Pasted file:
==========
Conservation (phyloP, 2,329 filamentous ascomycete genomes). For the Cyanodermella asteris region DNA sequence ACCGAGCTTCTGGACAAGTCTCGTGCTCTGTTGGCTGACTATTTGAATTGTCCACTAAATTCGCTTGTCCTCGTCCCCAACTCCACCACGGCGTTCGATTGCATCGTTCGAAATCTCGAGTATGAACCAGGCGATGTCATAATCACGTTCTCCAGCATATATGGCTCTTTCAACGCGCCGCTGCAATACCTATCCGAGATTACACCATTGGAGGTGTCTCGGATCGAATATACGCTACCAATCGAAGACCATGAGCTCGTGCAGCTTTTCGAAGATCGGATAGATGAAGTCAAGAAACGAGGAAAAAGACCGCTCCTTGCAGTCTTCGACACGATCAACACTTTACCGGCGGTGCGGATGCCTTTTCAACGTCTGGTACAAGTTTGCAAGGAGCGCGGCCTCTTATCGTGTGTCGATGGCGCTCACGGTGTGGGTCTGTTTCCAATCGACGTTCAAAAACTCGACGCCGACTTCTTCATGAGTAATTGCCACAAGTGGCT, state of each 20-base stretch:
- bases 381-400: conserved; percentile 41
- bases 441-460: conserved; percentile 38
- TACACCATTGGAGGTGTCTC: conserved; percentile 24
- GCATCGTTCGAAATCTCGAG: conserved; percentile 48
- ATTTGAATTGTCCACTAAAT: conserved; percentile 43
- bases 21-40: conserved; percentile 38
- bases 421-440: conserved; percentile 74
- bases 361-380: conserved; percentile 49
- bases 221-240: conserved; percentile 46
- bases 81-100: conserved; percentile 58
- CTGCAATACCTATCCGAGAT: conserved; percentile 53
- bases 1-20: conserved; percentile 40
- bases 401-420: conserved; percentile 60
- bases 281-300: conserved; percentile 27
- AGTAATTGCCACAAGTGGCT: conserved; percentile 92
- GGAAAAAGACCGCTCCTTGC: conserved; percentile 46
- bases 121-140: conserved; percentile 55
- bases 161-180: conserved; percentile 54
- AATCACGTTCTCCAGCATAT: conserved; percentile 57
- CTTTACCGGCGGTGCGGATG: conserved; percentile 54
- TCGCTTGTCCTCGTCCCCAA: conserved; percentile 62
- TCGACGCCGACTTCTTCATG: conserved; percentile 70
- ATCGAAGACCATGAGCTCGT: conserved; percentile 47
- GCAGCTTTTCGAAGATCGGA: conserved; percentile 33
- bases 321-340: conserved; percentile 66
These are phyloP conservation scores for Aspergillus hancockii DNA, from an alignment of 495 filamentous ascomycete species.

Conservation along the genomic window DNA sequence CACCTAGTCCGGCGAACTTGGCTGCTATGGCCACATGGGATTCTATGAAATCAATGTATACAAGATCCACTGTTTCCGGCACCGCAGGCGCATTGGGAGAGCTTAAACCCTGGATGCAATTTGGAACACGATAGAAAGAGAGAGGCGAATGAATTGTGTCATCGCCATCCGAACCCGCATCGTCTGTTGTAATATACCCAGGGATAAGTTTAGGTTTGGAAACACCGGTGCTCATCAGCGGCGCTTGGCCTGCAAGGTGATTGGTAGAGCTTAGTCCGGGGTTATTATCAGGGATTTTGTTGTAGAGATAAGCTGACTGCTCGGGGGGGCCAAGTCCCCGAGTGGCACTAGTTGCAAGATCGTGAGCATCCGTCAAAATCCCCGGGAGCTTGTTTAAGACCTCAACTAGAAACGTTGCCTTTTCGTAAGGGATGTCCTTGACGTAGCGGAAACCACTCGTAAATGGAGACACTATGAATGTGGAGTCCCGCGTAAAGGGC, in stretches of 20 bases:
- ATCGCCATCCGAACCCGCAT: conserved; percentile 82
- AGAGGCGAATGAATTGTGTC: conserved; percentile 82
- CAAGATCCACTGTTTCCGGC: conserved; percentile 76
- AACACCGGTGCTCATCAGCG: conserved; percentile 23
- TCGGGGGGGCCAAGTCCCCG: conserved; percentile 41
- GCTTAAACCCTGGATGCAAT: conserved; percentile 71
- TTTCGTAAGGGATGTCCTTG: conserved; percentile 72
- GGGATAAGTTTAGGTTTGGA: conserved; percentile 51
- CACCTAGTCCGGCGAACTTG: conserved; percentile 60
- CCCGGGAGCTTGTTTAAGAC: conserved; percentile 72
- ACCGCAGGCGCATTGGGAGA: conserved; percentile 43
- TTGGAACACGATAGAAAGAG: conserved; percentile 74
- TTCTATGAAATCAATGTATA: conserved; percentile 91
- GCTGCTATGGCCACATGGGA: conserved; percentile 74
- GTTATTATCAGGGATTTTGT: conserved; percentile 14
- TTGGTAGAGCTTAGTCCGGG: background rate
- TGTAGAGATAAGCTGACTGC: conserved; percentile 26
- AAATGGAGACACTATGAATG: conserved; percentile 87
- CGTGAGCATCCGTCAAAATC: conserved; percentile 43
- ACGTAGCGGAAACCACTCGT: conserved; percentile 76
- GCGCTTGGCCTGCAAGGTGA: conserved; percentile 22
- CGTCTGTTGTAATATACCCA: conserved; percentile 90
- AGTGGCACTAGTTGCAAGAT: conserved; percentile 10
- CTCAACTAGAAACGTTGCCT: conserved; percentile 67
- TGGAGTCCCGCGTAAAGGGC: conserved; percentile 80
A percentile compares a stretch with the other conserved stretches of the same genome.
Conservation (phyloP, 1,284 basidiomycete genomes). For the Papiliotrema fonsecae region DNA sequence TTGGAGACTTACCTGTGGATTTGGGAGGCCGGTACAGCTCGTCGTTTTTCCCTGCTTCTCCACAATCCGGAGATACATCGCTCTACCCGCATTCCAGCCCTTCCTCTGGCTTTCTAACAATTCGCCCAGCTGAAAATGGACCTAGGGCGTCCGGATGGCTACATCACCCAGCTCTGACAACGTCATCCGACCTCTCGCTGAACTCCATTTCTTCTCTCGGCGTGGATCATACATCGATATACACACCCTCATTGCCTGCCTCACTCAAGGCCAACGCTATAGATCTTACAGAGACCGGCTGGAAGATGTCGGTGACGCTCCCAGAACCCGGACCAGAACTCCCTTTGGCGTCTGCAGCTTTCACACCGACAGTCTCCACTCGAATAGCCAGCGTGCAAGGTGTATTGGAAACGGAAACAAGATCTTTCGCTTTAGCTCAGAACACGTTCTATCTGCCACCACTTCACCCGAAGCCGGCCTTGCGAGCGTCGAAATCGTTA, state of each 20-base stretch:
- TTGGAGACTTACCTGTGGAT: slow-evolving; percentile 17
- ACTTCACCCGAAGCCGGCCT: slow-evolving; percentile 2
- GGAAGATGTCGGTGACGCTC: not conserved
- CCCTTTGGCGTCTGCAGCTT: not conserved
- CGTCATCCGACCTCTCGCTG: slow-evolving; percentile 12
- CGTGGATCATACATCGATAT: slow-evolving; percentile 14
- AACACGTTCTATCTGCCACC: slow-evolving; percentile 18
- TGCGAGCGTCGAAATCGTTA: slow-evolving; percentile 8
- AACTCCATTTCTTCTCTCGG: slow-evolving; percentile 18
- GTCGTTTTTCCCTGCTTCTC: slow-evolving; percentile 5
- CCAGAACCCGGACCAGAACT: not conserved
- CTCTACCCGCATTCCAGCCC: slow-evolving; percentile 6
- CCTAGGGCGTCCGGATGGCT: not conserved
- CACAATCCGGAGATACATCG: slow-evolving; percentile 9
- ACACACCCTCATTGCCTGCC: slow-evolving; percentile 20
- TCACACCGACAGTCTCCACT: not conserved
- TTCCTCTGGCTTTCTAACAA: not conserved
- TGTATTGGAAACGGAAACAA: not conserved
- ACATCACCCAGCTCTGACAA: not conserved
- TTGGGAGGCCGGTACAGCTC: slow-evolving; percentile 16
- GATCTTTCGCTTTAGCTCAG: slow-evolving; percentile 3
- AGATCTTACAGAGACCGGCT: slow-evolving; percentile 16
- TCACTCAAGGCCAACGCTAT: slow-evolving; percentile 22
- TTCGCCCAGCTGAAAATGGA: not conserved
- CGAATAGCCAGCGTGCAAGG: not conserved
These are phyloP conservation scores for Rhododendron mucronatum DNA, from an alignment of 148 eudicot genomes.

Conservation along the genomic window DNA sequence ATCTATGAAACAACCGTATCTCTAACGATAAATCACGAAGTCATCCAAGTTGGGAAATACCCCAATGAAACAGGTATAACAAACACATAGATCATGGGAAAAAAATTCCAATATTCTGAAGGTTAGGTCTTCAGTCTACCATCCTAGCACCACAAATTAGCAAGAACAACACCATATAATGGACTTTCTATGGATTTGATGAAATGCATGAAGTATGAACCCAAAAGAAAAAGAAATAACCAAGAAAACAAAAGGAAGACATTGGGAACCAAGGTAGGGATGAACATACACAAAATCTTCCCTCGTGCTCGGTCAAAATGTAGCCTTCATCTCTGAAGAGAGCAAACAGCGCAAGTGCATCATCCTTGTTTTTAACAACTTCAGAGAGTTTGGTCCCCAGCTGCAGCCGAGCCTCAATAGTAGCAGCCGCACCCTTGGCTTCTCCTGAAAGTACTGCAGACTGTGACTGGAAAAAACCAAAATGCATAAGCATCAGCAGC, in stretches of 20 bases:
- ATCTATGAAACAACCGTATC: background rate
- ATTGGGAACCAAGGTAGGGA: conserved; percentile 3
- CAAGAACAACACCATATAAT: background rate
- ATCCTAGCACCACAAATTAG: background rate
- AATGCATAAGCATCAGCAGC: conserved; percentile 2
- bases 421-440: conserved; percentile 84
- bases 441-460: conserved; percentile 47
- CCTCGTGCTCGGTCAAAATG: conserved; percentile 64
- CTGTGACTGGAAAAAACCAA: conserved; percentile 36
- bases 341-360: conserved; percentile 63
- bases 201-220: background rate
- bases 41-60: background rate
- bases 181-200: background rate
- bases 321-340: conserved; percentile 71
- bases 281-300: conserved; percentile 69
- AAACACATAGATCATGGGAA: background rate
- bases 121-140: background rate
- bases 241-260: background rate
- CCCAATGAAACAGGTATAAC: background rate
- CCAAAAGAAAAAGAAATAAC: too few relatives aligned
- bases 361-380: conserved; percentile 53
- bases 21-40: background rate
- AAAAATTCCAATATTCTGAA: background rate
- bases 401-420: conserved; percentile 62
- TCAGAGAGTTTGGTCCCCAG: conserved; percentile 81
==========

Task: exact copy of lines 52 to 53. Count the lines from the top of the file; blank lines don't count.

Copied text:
- CTCAACTAGAAACGTTGCCT: conserved; percentile 67
- TGGAGTCCCGCGTAAAGGGC: conserved; percentile 80